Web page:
The first portrait of the Knight is an idealised one, a type of chivalry, gentle in speech and manner, gallant in battles and tournaments, dignified and simple in his soiled rough tunic and coat of mail. There is perhaps a very light touch of irony in his maiden-like shy manner and his lack of gaiety or liveliness. Perhaps these last two details individualise him: he seems a bit out of place in the age of declining chivaliy. His military campaigns are all actual crusades although he could have fought also in the Hundred Years’ War. In the Mediterranean and north Africa he fought against the Moors and Saracens. He heads the table of honour of the Teutonic knights because of his campaigns against heathen tribes in Prussia, Lithuania and Russia (Reeve).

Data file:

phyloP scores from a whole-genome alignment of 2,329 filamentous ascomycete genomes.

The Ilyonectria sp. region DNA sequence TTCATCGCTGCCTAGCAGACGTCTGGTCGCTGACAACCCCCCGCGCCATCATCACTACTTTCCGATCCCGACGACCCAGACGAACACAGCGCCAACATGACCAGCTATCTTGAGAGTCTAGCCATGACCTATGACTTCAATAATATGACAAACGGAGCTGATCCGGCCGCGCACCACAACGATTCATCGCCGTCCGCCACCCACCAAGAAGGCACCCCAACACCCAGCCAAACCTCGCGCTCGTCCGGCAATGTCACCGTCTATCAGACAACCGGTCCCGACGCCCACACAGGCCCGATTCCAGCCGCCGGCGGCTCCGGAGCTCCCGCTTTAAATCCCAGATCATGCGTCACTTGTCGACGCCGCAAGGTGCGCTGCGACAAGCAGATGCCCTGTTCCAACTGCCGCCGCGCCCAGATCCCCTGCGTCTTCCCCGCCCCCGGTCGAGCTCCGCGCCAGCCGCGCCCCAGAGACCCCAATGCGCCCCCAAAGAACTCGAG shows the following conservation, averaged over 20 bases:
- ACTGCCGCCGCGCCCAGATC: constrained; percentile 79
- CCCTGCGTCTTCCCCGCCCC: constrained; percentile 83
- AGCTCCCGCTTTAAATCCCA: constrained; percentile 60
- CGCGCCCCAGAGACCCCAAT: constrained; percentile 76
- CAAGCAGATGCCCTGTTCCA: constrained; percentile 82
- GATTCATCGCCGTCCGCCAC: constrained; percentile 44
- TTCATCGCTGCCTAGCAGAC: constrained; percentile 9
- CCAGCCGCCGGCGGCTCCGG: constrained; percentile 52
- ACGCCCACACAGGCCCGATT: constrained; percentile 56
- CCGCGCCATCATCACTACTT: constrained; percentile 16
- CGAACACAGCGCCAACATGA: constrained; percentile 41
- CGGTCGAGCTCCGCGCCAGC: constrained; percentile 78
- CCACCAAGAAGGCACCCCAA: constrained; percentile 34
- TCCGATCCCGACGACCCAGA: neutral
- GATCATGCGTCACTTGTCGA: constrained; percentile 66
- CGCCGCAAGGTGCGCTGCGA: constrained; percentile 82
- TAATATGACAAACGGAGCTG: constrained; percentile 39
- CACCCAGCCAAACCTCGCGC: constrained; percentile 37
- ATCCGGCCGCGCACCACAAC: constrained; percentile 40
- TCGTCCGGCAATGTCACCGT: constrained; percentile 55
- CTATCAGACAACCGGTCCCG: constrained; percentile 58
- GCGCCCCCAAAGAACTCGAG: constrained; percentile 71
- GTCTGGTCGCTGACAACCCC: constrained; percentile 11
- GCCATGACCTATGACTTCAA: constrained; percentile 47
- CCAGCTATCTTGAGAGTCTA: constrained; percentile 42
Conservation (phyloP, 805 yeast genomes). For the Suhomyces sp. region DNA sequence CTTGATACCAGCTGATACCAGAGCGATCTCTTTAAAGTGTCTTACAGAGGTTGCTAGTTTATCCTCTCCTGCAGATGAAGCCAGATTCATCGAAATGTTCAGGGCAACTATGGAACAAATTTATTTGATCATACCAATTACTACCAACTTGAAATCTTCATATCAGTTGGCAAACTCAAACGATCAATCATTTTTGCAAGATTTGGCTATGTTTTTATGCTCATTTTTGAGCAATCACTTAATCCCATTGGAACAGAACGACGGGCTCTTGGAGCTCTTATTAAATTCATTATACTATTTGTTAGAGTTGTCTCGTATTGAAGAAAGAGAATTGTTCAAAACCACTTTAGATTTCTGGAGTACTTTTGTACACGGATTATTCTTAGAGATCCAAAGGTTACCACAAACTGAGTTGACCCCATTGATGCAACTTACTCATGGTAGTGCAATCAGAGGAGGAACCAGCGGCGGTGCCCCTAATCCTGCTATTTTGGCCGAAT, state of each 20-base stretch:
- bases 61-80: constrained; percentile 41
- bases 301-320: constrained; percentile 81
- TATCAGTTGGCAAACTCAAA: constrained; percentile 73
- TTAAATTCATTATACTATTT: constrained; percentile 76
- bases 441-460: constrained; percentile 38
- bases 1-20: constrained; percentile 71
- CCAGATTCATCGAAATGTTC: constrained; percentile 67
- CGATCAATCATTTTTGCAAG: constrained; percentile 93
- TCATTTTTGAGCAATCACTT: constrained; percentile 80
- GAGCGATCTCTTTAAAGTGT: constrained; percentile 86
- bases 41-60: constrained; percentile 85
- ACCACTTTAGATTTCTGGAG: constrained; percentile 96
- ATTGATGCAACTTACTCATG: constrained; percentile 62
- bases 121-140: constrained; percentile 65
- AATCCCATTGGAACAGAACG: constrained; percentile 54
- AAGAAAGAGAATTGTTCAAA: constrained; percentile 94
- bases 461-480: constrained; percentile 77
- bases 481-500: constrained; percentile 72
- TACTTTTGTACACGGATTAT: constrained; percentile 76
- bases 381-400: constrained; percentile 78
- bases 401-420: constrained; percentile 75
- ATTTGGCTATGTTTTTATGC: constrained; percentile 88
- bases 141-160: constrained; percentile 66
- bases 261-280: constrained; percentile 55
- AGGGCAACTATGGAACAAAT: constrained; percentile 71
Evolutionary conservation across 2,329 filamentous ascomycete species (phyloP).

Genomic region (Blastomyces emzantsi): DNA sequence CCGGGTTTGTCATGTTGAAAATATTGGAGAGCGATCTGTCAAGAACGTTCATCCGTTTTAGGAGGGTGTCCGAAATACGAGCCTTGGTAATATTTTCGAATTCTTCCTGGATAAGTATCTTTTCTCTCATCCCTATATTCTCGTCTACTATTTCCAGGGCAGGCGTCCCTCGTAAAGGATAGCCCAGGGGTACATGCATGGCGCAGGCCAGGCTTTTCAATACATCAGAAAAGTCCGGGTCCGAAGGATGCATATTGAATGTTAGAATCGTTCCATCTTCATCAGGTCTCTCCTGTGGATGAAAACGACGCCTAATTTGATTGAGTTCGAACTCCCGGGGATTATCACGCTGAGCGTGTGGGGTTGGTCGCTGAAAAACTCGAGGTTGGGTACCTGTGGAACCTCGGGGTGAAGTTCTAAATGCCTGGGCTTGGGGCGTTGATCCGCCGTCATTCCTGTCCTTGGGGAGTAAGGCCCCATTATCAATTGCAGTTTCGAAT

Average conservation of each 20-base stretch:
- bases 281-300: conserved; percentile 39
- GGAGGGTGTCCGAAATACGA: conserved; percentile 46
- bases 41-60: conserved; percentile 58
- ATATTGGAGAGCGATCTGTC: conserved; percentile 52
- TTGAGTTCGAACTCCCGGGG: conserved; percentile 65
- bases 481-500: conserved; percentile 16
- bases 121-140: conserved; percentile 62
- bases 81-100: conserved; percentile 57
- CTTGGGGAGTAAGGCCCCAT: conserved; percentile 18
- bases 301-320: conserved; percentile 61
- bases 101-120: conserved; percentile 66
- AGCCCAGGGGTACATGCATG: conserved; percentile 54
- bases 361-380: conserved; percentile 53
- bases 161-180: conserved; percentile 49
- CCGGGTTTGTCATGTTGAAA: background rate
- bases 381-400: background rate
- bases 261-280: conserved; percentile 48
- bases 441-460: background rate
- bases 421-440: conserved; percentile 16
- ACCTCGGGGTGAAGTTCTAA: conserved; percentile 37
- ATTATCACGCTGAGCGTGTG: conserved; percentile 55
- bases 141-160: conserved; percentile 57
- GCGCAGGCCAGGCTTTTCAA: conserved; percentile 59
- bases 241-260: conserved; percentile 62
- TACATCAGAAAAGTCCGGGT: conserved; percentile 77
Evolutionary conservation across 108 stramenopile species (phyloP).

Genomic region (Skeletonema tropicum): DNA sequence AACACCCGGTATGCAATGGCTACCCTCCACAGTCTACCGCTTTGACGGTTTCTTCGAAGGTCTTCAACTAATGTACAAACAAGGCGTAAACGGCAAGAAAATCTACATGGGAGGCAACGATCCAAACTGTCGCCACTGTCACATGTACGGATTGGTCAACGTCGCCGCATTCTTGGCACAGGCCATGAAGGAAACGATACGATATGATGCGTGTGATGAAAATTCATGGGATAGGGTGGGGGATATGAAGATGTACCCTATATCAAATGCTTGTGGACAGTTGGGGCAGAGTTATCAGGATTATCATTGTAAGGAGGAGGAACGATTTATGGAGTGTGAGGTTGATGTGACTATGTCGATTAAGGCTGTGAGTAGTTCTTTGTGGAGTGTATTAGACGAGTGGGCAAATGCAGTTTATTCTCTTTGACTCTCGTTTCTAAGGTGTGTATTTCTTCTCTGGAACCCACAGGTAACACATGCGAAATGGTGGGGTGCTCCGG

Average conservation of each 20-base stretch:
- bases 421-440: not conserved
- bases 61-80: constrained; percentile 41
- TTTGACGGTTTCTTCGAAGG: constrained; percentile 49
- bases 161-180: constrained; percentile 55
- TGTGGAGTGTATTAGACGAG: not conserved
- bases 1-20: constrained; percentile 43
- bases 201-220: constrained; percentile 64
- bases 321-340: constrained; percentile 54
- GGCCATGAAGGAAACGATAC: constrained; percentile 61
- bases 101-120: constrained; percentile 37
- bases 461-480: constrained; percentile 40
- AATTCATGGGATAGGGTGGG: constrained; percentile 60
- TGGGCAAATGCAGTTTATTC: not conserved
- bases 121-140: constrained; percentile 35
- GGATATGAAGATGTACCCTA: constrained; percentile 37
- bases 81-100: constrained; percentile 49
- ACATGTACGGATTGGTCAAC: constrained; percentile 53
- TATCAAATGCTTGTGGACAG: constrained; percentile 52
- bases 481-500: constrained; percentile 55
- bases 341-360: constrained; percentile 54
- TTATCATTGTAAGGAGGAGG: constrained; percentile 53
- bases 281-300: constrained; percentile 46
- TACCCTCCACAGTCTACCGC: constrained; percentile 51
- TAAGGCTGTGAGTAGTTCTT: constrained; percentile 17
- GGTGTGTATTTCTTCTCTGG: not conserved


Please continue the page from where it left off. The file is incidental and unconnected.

In contrast to his Christian motives, his son, the squire, seems to have joined the company for pleasure. He is a young courtly lover, an aspirant to Knighthood, whose chivalric prowess has already brought him much honour. Apart form his handsome physique, many more details of his costume and appearance are given. His locks were curled and his gown embroidered like a spring meadow. Fashionable dress was denounced by parish priests as a waste of money that could have gone to the poor. , His fresh and youthful energy is further brought out in his sleepless love, and his ability to sing, dance, draw, write, jost and compose songs anticipates the type of the Renaissance courtier (Reeve).